Does caffeine intake enhance absolute levels of cognitive performance?

Psychopharmacology (Berl). 1993;110(1-2):45-52. doi: 10.1007/BF02246949.


The relationship between habitual coffee and tea consumption and cognitive performance was examined using data from a cross-sectional survey of a representative sample of 9003 British adults (the Health and Lifestyle Survey). Subjects completed tests of simple reaction time, choice reaction time, incidental verbal memory, and visuo-spatial reasoning, in addition to providing self-reports of usual coffee and tea intake. After controlling extensively for potential confounding variables, a dose-response trend to improved performance with higher levels of coffee consumption was observed for all four tests (P < 0.001 in each case). Similar but weaker associations were found for tea consumption, which were significant for simple reaction time (P = 0.02) and visuo-spatial reasoning (P = 0.013). Estimated overall caffeine consumption showed a dose-response relationship to improved cognitive performance (P < 0.001 for each cognitive test, after controlling for confounders). Older people appeared to be more susceptible to the performance-improving effects of caffeine than were younger. The results suggest that tolerance to the performance-enhancing effects of caffeine, if it occurs at all, is incomplete.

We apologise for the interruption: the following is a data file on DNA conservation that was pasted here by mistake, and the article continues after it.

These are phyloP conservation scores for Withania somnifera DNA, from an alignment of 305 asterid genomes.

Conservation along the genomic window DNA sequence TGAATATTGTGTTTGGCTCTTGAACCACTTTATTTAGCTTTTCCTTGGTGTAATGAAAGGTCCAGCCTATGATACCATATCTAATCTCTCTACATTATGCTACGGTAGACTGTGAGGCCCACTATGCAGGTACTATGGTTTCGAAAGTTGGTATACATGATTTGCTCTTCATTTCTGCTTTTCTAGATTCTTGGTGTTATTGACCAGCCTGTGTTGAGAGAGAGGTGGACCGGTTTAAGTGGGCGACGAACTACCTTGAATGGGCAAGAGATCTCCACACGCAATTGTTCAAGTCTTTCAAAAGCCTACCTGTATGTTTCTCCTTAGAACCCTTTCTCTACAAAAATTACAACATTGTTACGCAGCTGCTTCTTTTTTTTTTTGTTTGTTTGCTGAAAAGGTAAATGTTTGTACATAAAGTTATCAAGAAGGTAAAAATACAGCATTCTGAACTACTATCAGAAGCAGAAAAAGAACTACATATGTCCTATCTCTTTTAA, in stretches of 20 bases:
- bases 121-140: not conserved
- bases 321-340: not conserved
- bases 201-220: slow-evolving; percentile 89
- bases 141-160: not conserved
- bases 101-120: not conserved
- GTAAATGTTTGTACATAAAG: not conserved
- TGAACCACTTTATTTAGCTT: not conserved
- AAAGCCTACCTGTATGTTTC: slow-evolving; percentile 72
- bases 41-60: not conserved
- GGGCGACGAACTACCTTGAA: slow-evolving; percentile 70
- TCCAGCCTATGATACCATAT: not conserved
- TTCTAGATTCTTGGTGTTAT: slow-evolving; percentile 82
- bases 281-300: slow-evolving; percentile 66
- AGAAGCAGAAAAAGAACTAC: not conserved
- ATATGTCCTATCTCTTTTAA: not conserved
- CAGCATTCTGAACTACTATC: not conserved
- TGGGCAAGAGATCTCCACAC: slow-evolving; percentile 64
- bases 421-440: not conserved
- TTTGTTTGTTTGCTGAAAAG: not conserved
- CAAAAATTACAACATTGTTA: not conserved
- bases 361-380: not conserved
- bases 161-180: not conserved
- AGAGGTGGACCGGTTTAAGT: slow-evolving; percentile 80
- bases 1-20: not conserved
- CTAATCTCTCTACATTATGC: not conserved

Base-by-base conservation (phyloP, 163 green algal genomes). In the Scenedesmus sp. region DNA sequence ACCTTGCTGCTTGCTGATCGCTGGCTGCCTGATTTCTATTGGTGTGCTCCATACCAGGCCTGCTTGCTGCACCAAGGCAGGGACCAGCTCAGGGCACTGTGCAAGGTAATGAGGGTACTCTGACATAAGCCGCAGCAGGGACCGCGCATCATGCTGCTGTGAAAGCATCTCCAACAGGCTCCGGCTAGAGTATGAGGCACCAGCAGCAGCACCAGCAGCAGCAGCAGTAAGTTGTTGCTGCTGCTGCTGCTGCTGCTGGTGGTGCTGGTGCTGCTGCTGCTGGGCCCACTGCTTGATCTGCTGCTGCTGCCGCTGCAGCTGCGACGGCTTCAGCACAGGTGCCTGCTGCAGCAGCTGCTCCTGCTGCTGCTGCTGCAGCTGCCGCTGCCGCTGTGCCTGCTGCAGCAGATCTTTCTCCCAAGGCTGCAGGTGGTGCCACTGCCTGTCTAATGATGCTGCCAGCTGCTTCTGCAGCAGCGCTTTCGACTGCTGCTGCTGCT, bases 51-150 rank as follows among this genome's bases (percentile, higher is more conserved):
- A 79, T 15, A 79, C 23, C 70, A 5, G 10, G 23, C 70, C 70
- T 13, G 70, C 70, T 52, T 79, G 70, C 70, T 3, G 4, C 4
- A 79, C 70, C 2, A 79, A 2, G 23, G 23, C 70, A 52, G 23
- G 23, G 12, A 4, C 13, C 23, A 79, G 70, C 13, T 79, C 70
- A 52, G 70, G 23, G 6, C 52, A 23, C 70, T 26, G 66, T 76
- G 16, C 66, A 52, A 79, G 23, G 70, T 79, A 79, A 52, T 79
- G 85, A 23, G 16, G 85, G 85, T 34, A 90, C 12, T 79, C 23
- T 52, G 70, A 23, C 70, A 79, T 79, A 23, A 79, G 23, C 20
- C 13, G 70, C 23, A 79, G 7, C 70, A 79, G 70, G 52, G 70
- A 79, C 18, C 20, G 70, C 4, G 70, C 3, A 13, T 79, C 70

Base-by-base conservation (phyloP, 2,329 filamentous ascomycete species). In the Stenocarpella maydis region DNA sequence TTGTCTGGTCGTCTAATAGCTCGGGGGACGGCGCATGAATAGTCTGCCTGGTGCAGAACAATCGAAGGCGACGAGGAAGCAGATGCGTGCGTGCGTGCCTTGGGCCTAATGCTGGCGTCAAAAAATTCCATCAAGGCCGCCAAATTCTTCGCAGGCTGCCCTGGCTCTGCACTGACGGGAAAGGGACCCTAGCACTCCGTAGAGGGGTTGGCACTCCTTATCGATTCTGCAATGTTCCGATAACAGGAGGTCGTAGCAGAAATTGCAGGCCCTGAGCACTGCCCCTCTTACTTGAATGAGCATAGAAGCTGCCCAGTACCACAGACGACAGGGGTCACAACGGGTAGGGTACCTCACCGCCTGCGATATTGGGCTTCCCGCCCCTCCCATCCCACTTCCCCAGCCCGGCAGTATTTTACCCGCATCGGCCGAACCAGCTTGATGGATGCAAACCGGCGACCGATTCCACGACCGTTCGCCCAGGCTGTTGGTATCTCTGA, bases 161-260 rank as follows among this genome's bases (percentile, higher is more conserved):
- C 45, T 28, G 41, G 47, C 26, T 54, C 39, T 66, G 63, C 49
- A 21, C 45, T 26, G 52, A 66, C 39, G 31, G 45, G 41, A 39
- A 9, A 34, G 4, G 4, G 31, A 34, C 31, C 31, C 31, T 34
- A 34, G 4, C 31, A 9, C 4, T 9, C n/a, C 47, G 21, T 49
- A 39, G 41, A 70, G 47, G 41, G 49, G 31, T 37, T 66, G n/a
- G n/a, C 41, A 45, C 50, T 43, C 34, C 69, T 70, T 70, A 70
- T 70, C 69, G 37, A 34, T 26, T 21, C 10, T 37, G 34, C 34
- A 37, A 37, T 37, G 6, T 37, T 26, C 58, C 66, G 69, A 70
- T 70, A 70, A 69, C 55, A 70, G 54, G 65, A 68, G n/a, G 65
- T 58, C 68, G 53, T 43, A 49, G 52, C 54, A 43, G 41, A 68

Publication types

  • Clinical Trial
  • Randomized Controlled Trial
  • Research Support, Non-U.S. Gov't

MeSH terms

  • Adolescent
  • Adult
  • Age Factors
  • Aged
  • Caffeine / pharmacology*
  • Choice Behavior / drug effects
  • Coffee
  • Cognition / drug effects*
  • Dose-Response Relationship, Drug
  • Female
  • Humans
  • Male
  • Memory / drug effects
  • Middle Aged
  • Psychomotor Performance / drug effects*
  • Reaction Time / drug effects
  • Space Perception / drug effects
  • Tea
  • Thinking / drug effects
  • United Kingdom


  • Coffee
  • Tea
  • Caffeine